|by Eleanor Taylor for the New York Times|
The crux of the argument expressed in the piece seems to be that in an over-medicalized, over-protective culture, students today are perfectly content to sacrifice free speech and independent thought so that they do not ever risk the danger of being "discomfited" or, gasp, "distressed."
Writes Shulevitz, "It is disconcerting to see students clamor for a kind of intrusive supervision that would have outraged students a few generations ago. But those were hardier souls. Now students' needs are anticipated by a small army of service professionals --- mental health counselors, student-life deans and the like."
The boomers, they were so tough, so resilient, so revolutionary. Oh, that trope again. Nostalgia much?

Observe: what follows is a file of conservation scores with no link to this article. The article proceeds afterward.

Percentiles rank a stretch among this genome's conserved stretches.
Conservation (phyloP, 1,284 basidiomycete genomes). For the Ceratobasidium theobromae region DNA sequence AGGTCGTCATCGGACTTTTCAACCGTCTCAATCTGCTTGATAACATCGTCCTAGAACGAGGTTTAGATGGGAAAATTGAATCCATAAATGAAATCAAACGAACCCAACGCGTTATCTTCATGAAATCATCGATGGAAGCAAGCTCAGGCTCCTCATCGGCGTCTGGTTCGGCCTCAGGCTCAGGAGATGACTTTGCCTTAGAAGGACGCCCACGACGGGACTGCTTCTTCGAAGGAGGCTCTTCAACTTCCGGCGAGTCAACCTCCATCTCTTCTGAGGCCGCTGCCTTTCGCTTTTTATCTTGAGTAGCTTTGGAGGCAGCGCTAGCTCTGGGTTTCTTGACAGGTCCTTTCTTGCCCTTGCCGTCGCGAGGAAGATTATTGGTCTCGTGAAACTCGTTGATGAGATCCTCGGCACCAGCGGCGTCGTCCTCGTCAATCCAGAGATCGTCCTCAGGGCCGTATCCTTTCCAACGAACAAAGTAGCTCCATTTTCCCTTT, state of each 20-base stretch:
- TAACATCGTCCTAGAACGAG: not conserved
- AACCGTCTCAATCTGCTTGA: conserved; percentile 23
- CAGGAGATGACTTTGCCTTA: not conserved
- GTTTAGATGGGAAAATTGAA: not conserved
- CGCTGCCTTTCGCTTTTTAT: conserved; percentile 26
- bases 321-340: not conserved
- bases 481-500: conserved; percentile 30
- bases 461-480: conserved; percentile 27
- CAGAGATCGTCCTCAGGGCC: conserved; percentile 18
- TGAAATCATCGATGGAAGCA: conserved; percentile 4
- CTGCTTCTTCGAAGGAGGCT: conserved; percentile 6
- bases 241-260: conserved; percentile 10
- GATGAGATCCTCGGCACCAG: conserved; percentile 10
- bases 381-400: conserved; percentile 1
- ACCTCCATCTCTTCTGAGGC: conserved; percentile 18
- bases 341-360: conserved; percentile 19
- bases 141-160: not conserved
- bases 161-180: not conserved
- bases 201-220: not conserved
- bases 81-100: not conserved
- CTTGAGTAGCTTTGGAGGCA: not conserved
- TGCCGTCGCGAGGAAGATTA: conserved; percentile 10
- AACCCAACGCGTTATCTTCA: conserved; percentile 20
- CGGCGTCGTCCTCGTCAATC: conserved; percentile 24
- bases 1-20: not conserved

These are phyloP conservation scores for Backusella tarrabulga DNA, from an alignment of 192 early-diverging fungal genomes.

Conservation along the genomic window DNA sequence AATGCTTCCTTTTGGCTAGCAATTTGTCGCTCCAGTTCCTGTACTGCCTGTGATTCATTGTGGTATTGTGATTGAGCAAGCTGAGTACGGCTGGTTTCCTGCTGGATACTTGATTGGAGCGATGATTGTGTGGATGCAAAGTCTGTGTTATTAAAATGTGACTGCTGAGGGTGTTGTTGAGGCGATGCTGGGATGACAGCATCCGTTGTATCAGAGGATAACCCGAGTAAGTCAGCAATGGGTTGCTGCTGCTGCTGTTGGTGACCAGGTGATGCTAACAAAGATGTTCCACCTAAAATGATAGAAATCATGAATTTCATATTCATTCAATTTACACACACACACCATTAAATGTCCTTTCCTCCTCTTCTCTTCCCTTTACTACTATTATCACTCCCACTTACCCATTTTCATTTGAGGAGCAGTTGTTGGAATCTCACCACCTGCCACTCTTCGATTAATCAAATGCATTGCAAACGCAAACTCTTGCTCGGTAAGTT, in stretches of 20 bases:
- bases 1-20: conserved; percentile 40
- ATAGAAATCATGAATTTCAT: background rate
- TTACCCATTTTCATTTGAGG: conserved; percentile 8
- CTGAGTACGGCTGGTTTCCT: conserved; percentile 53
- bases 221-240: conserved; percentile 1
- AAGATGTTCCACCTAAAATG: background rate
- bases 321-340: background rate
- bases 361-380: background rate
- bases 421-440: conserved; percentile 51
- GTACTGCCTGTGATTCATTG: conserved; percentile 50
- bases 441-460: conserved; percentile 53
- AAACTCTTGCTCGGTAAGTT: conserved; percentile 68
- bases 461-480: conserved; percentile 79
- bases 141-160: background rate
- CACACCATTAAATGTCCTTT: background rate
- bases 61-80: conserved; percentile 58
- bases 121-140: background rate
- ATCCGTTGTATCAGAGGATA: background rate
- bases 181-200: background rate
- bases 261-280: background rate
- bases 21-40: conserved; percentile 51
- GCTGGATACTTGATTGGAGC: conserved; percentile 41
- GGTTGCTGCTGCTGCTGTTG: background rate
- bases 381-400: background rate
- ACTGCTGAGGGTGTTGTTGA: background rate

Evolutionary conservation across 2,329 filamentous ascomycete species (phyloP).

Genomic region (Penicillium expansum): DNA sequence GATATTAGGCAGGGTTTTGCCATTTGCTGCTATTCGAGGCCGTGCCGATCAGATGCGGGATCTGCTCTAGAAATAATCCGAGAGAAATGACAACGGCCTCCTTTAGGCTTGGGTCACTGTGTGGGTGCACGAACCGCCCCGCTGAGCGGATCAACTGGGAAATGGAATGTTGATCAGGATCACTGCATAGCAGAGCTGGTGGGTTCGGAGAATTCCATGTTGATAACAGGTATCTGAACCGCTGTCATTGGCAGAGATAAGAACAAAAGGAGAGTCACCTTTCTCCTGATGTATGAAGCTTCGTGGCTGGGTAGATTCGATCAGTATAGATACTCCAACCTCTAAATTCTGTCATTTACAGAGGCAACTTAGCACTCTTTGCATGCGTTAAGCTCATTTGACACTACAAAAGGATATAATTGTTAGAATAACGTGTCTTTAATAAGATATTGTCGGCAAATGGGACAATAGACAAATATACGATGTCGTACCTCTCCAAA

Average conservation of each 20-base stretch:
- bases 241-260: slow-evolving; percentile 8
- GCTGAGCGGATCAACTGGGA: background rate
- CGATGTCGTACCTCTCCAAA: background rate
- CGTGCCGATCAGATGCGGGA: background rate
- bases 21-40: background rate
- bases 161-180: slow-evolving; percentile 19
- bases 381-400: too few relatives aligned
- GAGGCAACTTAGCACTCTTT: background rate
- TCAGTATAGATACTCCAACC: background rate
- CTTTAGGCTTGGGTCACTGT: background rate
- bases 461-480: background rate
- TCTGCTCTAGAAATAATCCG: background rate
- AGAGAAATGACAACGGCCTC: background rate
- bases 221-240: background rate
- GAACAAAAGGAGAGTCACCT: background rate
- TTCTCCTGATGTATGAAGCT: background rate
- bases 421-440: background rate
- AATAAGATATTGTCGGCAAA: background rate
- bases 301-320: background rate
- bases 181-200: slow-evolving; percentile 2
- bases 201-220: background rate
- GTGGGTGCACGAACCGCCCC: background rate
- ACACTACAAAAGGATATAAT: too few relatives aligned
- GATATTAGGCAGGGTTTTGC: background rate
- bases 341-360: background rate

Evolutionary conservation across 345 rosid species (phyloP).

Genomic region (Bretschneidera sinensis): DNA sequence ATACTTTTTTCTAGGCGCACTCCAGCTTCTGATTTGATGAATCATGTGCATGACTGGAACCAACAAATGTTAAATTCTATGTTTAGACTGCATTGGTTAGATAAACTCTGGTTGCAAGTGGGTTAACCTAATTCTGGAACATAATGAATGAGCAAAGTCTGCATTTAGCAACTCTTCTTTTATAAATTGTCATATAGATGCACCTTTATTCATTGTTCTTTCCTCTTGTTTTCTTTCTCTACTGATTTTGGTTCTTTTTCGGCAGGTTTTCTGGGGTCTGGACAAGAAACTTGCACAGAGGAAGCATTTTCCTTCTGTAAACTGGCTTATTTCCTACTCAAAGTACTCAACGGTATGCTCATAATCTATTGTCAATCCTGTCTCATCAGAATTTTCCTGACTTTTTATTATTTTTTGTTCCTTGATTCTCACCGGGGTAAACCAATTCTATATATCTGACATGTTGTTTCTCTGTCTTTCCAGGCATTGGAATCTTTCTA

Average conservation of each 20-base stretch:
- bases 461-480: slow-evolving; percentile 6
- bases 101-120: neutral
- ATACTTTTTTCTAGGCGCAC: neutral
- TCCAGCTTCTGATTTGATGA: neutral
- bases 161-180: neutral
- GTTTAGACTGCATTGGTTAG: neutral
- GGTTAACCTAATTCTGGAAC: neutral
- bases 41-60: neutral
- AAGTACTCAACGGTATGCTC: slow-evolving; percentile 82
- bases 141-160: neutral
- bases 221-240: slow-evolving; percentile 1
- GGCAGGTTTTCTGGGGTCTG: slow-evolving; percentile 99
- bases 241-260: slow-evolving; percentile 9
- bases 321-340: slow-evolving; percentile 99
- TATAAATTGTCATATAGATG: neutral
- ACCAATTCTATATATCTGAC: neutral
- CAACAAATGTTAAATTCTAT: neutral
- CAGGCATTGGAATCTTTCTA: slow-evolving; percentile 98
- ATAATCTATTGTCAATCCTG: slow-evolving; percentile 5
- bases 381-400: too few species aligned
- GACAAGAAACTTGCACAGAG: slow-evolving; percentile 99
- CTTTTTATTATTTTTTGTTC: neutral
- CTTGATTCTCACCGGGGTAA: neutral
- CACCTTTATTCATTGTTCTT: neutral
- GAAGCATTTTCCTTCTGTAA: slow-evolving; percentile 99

As a faculty member at a state university, I am all too familiar with the army of service professionals of whom she speaks. Do they bureaucratize campus life? Yes. Do they endeavor to homogenize experience to the point of blunting it? Maybe. They also find housing for the kid sleeping in his car, connect students living in situations where they are being abused to resources that help them get out, help with emergency loans and enable students to avoid dropping out of college with a load of debt and nothing to show for it when times get hard and students fall off the rails. They are not only on campuses to protect their own jobs. They actually, you know, do things.